News / Africa

South African Crime Falls as Security Firms Flourish

A private security guard stands outside of an ATM machine in downtown Cape Town, South Africa, June 9, 2010.
A private security guard stands outside of an ATM machine in downtown Cape Town, South Africa, June 9, 2010.
— Violent crime has dropped in South Africa while the country’s private security industry has flourished. Experts say the sector likely will continue to thrive into the forseeable future, unless there is a basic, unexpected overall change in society.

Ask the average non-South African what comes to mind when they think of the country, and among the answers may be “murder capital of the world.”
​ OpenTravel.com lists Cape Town among the five most dangerous cities in the world, along with Mogadishu and New Orleans.

But Hamadziripi Tamukamoyo, a crime researcher at the Institute for Security Studies in Pretoria, said there is a common misperception that crime is rampant everywhere in South Africa, especially in the economic capital of Johannesburg.

“I think there is this sort of anomaly that people think Guateng [Province], where Johannesburg is, the murder capital of the world. That is not the case," said Tamukamoyo. "You might actually find 15 percent of police stations in S.A. account for 80 percent of murders. There are specific areas that have got high murder rates.”

Graph of South African security officers, in relation to crime levels (click to expand)Graph of South African security officers, in relation to crime levels (click to expand)
x
Graph of South African security officers, in relation to crime levels (click to expand)
Graph of South African security officers, in relation to crime levels (click to expand)

Not only is violent crime isolated to certain areas, over the past decade it has dropped significantly. In its latest report in September, the South African Police Service said since 2003, the murder rate has dropped 28 percent, attempted murder is down 55 percent and assault is down 32 percent.

A security hut on a street in Parkhurst, Johannesburg, South Africa, October 2012. Many neighborhoods have a security guard posted on their street at all times. (P. Cox/VOA)A security hut on a street in Parkhurst, Johannesburg, South Africa, October 2012. Many neighborhoods have a security guard posted on their street at all times. (P. Cox/VOA)
x
A security hut on a street in Parkhurst, Johannesburg, South Africa, October 2012. Many neighborhoods have a security guard posted on their street at all times. (P. Cox/VOA)
A security hut on a street in Parkhurst, Johannesburg, South Africa, October 2012. Many neighborhoods have a security guard posted on their street at all times. (P. Cox/VOA)
Yet during that same time period, South Africans have become more reliant on private security.

Stock analyst Peter Armitage, the CEO of Anchor Capital, covers two private security companies in South Africa. He said the industry is as strong as ever.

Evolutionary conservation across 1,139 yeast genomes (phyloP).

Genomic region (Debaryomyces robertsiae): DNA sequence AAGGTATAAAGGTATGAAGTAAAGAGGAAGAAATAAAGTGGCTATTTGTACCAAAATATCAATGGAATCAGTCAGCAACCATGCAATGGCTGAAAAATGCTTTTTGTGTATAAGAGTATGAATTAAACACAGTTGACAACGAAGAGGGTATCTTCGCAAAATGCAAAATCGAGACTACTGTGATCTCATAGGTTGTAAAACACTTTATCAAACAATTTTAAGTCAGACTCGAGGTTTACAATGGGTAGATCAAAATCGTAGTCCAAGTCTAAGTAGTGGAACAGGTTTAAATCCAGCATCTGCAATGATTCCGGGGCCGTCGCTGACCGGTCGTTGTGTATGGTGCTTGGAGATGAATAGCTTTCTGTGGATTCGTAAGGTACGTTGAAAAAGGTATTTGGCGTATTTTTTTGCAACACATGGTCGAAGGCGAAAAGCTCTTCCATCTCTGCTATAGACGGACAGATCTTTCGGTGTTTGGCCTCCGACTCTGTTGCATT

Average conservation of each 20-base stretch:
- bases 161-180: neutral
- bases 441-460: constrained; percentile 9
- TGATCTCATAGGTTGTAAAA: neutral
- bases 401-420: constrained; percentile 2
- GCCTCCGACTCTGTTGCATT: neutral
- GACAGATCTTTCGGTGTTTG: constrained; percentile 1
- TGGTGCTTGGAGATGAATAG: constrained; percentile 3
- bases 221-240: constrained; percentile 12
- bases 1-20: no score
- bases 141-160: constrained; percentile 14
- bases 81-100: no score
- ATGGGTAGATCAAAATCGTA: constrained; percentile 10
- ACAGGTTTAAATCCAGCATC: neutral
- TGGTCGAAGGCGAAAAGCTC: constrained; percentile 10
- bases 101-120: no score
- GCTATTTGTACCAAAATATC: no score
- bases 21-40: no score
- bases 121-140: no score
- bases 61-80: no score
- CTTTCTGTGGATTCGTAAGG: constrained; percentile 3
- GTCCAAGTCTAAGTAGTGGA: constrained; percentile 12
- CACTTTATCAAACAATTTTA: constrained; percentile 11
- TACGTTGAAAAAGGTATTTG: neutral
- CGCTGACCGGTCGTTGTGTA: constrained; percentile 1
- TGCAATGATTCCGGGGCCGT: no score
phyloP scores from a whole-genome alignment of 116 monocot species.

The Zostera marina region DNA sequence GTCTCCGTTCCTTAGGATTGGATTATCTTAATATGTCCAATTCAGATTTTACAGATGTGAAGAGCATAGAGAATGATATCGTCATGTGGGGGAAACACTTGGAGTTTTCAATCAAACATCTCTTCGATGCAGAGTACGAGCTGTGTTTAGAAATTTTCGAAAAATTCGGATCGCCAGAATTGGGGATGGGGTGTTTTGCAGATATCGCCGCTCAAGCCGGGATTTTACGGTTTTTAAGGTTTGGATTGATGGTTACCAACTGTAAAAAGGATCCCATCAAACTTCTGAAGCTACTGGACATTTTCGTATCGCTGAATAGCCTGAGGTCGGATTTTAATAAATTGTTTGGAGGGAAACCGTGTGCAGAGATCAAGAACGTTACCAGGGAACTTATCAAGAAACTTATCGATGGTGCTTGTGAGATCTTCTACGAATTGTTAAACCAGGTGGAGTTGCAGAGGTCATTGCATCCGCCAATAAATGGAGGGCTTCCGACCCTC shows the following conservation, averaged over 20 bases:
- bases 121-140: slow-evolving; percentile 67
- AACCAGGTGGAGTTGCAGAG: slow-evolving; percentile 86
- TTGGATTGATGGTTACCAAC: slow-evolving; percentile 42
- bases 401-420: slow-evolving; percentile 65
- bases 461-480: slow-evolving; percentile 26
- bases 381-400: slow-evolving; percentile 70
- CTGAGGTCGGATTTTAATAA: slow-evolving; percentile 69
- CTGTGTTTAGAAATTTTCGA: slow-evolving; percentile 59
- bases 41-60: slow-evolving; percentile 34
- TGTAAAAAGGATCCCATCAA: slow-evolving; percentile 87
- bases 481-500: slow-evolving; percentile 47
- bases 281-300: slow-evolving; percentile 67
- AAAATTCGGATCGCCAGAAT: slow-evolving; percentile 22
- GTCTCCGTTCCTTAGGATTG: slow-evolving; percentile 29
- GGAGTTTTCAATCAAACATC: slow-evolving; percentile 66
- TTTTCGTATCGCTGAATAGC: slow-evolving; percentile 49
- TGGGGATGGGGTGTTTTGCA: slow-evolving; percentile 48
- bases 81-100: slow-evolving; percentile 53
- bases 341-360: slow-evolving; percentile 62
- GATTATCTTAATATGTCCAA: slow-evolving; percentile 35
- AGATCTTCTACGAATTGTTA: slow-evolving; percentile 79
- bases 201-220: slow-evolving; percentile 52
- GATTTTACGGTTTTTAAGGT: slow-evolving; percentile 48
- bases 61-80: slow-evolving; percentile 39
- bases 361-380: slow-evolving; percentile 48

“If you have five robberies in a year - or 10 - you still need the same security," he said. "If there is a slight drop off in incidents, it does not mean the demand for services will drop. Unless things fundamentally change, there is no reason why people would have less security.”

In fact, since 2001, the number of active security officers in the country has more than doubled.  Right now, there are 412,000 private security officers on the ground.  The South African Police Service says it had about 194,000 paid employees in 2011.

Steve Conradie, the CEO of the Security Industry Alliance, said security companies play a considerable role in the nation’s economy, where the unemployment rate is about 25 percent.

“This industry, you should also remember, is the biggest employer of entry level jobs than any other industry in the country. That is quite significant from an employment point of view, as well,” said Conradie.

He agreed that South Africans are not likely to become complacent in terms of security anytime soon.

“Remember it is the individual’s choice to protect himself and his assets. So as long as that need is there for me and you to protect our families, or property, or even transport valuables, then I cannot see that this industry will look significantly different from what it looks now," said Conradie.

Drive down many of Johannesburg’s residential streets and you will catch glimpses only of roof tops, because the homes sit behind three-meter high security walls topped with electric fencing or barbed wire.  

There are sheds every few blocks with private security officers sitting guard and you likely will drive by a security patrol truck. Nearly every home has a sign board advertising it is protected by a private security company, which will respond 24 hours day with arms as needed.

You May Like

EU Court Fines Poland for Hosting CIA 'Black Sites'

Ruling is first time a court has acknowledged suspects were held and tortured at the sites, under US program launched following the 9/11 terrorist attacks More

Migrant Issues Close to Home Spur Groups to Take Action

Groups placing water, food in the desert, or aiding detainees after release, have one common goal: no more deaths of migrants crossing illegally into the US More

Video At AIDS Conference, Prevention Pill Stirs Excitement